Nusa Ceningan: A Safe Haven for Birds
The sound is deafening. All of a sudden, we are met with the flapping wings of a bird with striking yellow feathers with black stripes. In less than three seconds it disappears into the lush forest, and everything is quiet again. The Black-naped Oriole (Oriolus chinensis) is a bird that often appears on children story books and songs, but I have never encountered one in the wild, until now. Unfortunately the high demand from the pet trade has lead to a steady decrease of their population in the wild, but not in Nusa Ceningan.
“Let’s do some bird-watching!” I suggest to Alexander, inspired by the beauty of the Black-naped Oriole.
To get to Nusa Ceningan we must cross a narrow yellow bridge which provides the only land access connecting both islands. At one side of the bridge an iron structure fell onto the sea, replaced by woven bamboo to ensure the bridge remains passable. It’s truly a daunting sight, particularly for those who are not used to crossing a bridge on a motorbike.
Our exploration of the tiny island of Nusa Ceningan brings us to the Blue Lagoon, a small cove well-hidden from the main road by bushes and trees.
“That jumping platform didn’t exist two years ago,” Alexander recalls upon seeing the newly built structure to cater for adrenaline junkies.
We walk further along the edge of the cliff, tiptoeing amid the sharp rocks beneath our feet while the vast expanse of the blue ocean sprawls into the distance.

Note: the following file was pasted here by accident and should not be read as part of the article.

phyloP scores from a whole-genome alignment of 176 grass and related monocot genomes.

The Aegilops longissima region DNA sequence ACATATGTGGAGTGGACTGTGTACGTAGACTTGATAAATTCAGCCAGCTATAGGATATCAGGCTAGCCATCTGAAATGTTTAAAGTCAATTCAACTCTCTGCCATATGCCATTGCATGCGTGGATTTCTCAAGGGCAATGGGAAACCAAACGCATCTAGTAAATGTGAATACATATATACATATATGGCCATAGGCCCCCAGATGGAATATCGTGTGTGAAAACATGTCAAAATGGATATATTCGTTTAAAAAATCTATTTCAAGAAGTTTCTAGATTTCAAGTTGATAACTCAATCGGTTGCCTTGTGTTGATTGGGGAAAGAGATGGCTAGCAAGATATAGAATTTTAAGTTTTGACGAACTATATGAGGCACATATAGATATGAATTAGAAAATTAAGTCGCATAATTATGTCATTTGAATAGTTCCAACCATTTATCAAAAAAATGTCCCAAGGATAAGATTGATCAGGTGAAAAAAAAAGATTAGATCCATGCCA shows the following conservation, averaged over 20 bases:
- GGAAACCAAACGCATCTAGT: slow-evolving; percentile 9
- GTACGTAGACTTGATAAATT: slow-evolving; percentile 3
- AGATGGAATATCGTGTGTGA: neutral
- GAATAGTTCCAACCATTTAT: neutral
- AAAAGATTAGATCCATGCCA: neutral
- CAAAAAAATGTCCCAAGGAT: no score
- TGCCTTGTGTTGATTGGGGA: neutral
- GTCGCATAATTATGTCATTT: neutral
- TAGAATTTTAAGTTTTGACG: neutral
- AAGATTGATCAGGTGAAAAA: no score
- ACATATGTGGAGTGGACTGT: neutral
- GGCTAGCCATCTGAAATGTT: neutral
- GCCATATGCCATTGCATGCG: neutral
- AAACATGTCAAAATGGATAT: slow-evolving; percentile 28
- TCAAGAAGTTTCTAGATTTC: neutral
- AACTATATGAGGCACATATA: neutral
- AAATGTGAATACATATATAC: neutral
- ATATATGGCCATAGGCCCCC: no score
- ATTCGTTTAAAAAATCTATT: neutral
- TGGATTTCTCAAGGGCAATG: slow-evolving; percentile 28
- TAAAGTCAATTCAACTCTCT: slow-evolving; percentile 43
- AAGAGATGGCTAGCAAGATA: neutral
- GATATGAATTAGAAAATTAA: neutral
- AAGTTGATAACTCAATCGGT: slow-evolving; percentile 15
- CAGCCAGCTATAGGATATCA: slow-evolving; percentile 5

At the other side of the island, close to the tip of the headland jutting into the Indian Ocean, lies Secret Point, which is no longer a secret judging by how many people there were. A world-class surf break beckons surfers to ride the waves, with free divers jumping off a platform hanging on a cliff.
We venture deeper into Nusa Ceningan’s forests, and stop. The commotion of different species of birds catches our attention, and bring back my memories of visiting bird markets many years ago. We don’t take any photos of birds here, as they hide behind the trees. However listening to them singing is such a delight; it is so beautiful when animals sing freely in the wilderness.
We continue our exploration and reach the highest point on Nusa Ceningan where the yellow bridge is clearly visible. Sooty-headed Bulbuls fly above our heads, moving from one tree to another, too busy to care about us. Meanwhile other smaller birds perch on higher tree branches, easily disguised among the foliage.
When we are walking around, a chicken-sized bird suddenly flies low above the ground, hiding behind the trees. Curious, we look closer to investigate, but it is too shy to show itself. We only manage to capture some obscure images of the bird, which turns out to be a junglefowl.
Our hunt for bird pictures is over, such an impromptu idea without using proper telephoto lens. We are ready to go back to Nusa Lembongan, crossing the same yellow narrow bridge. Just before we get on the bridge we stop by a small food stall to have kelapa muda – young coconut – to refresh ourselves from the heat and humidity of the island.
We enter the stall, and discover images not commonly found in houses in Bali.
“What happened to the bridge?” Alexander starts the conversation.
“That bridge,” the lady points out, “one of its parts were blown away by the strong wind earlier this year.”
“I’m sorry, but are you a Catholic?”
“Yes I am,” she replies, “but I’m not native to this island.”
Even though the locals are living a very modest life, it turns out there are some who speculated by coming to this island in search for a better living. It’s the very same reason that drew people from faraway lands to venture halfway around the world.